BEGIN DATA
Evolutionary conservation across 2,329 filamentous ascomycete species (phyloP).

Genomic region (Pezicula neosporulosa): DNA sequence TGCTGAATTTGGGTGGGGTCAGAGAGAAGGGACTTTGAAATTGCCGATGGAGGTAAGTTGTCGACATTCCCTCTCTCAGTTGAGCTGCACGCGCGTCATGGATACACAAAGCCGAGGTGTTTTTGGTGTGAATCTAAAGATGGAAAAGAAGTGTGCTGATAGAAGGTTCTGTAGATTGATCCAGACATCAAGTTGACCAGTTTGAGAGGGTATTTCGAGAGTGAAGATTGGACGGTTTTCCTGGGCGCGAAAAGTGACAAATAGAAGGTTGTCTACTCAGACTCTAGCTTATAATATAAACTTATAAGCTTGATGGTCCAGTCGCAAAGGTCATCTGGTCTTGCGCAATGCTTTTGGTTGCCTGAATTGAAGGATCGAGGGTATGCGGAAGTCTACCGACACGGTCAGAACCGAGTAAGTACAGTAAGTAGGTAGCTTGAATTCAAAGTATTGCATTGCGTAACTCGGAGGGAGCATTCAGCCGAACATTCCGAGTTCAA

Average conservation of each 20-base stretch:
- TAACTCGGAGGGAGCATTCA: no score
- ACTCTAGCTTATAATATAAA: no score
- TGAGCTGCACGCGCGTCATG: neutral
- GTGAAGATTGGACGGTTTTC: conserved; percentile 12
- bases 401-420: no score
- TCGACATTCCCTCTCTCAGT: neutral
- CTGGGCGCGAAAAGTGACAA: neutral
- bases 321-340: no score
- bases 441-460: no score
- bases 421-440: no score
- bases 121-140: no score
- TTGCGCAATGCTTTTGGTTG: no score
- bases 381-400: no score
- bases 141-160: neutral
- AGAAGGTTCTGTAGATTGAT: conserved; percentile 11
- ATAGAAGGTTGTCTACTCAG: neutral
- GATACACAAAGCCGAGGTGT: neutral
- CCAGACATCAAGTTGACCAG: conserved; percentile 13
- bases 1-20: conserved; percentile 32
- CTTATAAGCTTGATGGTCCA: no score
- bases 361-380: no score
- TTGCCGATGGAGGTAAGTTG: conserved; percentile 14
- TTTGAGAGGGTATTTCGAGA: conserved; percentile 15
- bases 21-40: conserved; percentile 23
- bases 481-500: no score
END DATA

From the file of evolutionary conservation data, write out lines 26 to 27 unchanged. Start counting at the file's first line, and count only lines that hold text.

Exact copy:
- TTTGAGAGGGTATTTCGAGA: conserved; percentile 15
- bases 21-40: conserved; percentile 23